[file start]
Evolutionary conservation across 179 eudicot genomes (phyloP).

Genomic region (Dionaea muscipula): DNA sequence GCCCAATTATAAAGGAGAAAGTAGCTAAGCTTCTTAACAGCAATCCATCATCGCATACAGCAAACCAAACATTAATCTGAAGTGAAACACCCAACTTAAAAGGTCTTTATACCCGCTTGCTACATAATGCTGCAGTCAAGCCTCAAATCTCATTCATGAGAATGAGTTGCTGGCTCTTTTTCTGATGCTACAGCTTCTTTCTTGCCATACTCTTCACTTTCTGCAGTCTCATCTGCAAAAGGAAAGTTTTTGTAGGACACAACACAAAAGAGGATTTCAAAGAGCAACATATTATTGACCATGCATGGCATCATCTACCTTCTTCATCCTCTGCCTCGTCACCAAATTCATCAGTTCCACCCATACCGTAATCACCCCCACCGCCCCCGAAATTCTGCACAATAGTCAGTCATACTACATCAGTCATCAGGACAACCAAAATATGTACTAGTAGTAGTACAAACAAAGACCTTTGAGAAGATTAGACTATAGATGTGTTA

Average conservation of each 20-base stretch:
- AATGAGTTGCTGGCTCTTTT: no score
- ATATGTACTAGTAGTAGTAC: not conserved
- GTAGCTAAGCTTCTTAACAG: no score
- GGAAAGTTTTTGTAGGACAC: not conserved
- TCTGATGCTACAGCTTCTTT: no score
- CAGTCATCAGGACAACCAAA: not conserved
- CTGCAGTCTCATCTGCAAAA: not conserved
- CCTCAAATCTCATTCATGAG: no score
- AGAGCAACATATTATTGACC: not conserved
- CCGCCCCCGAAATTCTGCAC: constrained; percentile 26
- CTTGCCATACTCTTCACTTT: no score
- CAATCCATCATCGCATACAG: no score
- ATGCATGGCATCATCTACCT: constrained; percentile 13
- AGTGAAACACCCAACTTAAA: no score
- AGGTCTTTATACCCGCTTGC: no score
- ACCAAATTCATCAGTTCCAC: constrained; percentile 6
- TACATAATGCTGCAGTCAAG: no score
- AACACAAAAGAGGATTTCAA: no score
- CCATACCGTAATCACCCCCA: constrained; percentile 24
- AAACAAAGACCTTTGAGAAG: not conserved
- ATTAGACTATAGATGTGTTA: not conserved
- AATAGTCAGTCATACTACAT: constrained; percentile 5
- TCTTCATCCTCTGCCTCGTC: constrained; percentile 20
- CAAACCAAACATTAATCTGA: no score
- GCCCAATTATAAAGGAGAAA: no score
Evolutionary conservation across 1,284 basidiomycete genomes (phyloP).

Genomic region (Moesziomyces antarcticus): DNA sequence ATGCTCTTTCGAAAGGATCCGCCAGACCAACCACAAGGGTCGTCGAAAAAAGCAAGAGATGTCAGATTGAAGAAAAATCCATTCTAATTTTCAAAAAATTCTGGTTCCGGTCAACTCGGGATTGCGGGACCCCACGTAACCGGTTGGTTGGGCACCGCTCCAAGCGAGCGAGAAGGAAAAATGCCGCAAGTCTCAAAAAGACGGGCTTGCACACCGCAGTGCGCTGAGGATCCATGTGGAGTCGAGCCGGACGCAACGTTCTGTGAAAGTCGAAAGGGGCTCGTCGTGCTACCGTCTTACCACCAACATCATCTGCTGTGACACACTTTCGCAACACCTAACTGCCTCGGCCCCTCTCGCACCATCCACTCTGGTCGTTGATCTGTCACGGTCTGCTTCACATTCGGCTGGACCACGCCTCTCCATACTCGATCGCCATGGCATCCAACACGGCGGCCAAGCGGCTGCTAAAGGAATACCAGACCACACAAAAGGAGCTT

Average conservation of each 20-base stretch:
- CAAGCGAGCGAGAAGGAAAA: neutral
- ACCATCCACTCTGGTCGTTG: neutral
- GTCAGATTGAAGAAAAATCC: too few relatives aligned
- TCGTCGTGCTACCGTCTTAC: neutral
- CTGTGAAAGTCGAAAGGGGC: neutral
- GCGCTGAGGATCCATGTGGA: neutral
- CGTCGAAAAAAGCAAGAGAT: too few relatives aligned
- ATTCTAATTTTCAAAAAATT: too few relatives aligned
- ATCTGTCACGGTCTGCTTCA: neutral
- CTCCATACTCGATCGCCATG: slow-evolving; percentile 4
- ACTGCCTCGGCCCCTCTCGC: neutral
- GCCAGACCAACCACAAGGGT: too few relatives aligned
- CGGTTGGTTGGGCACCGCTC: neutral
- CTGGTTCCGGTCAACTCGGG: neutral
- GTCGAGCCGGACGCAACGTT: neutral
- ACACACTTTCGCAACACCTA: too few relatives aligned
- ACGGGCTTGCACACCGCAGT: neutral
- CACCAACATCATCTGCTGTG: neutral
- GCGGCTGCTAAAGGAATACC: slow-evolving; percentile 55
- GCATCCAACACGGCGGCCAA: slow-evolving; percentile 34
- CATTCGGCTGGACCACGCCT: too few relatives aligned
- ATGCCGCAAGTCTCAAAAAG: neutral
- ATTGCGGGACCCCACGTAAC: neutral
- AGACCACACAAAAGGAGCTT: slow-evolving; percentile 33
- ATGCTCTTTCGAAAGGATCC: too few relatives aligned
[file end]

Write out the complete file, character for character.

Evolutionary conservation across 179 eudicot genomes (phyloP).

Genomic region (Dionaea muscipula): DNA sequence GCCCAATTATAAAGGAGAAAGTAGCTAAGCTTCTTAACAGCAATCCATCATCGCATACAGCAAACCAAACATTAATCTGAAGTGAAACACCCAACTTAAAAGGTCTTTATACCCGCTTGCTACATAATGCTGCAGTCAAGCCTCAAATCTCATTCATGAGAATGAGTTGCTGGCTCTTTTTCTGATGCTACAGCTTCTTTCTTGCCATACTCTTCACTTTCTGCAGTCTCATCTGCAAAAGGAAAGTTTTTGTAGGACACAACACAAAAGAGGATTTCAAAGAGCAACATATTATTGACCATGCATGGCATCATCTACCTTCTTCATCCTCTGCCTCGTCACCAAATTCATCAGTTCCACCCATACCGTAATCACCCCCACCGCCCCCGAAATTCTGCACAATAGTCAGTCATACTACATCAGTCATCAGGACAACCAAAATATGTACTAGTAGTAGTACAAACAAAGACCTTTGAGAAGATTAGACTATAGATGTGTTA

Average conservation of each 20-base stretch:
- AATGAGTTGCTGGCTCTTTT: no score
- ATATGTACTAGTAGTAGTAC: not conserved
- GTAGCTAAGCTTCTTAACAG: no score
- GGAAAGTTTTTGTAGGACAC: not conserved
- TCTGATGCTACAGCTTCTTT: no score
- CAGTCATCAGGACAACCAAA: not conserved
- CTGCAGTCTCATCTGCAAAA: not conserved
- CCTCAAATCTCATTCATGAG: no score
- AGAGCAACATATTATTGACC: not conserved
- CCGCCCCCGAAATTCTGCAC: constrained; percentile 26
- CTTGCCATACTCTTCACTTT: no score
- CAATCCATCATCGCATACAG: no score
- ATGCATGGCATCATCTACCT: constrained; percentile 13
- AGTGAAACACCCAACTTAAA: no score
- AGGTCTTTATACCCGCTTGC: no score
- ACCAAATTCATCAGTTCCAC: constrained; percentile 6
- TACATAATGCTGCAGTCAAG: no score
- AACACAAAAGAGGATTTCAA: no score
- CCATACCGTAATCACCCCCA: constrained; percentile 24
- AAACAAAGACCTTTGAGAAG: not conserved
- ATTAGACTATAGATGTGTTA: not conserved
- AATAGTCAGTCATACTACAT: constrained; percentile 5
- TCTTCATCCTCTGCCTCGTC: constrained; percentile 20
- CAAACCAAACATTAATCTGA: no score
- GCCCAATTATAAAGGAGAAA: no score
Evolutionary conservation across 1,284 basidiomycete genomes (phyloP).

Genomic region (Moesziomyces antarcticus): DNA sequence ATGCTCTTTCGAAAGGATCCGCCAGACCAACCACAAGGGTCGTCGAAAAAAGCAAGAGATGTCAGATTGAAGAAAAATCCATTCTAATTTTCAAAAAATTCTGGTTCCGGTCAACTCGGGATTGCGGGACCCCACGTAACCGGTTGGTTGGGCACCGCTCCAAGCGAGCGAGAAGGAAAAATGCCGCAAGTCTCAAAAAGACGGGCTTGCACACCGCAGTGCGCTGAGGATCCATGTGGAGTCGAGCCGGACGCAACGTTCTGTGAAAGTCGAAAGGGGCTCGTCGTGCTACCGTCTTACCACCAACATCATCTGCTGTGACACACTTTCGCAACACCTAACTGCCTCGGCCCCTCTCGCACCATCCACTCTGGTCGTTGATCTGTCACGGTCTGCTTCACATTCGGCTGGACCACGCCTCTCCATACTCGATCGCCATGGCATCCAACACGGCGGCCAAGCGGCTGCTAAAGGAATACCAGACCACACAAAAGGAGCTT

Average conservation of each 20-base stretch:
- CAAGCGAGCGAGAAGGAAAA: neutral
- ACCATCCACTCTGGTCGTTG: neutral
- GTCAGATTGAAGAAAAATCC: too few relatives aligned
- TCGTCGTGCTACCGTCTTAC: neutral
- CTGTGAAAGTCGAAAGGGGC: neutral
- GCGCTGAGGATCCATGTGGA: neutral
- CGTCGAAAAAAGCAAGAGAT: too few relatives aligned
- ATTCTAATTTTCAAAAAATT: too few relatives aligned
- ATCTGTCACGGTCTGCTTCA: neutral
- CTCCATACTCGATCGCCATG: slow-evolving; percentile 4
- ACTGCCTCGGCCCCTCTCGC: neutral
- GCCAGACCAACCACAAGGGT: too few relatives aligned
- CGGTTGGTTGGGCACCGCTC: neutral
- CTGGTTCCGGTCAACTCGGG: neutral
- GTCGAGCCGGACGCAACGTT: neutral
- ACACACTTTCGCAACACCTA: too few relatives aligned
- ACGGGCTTGCACACCGCAGT: neutral
- CACCAACATCATCTGCTGTG: neutral
- GCGGCTGCTAAAGGAATACC: slow-evolving; percentile 55
- GCATCCAACACGGCGGCCAA: slow-evolving; percentile 34
- CATTCGGCTGGACCACGCCT: too few relatives aligned
- ATGCCGCAAGTCTCAAAAAG: neutral
- ATTGCGGGACCCCACGTAAC: neutral
- AGACCACACAAAAGGAGCTT: slow-evolving; percentile 33
- ATGCTCTTTCGAAAGGATCC: too few relatives aligned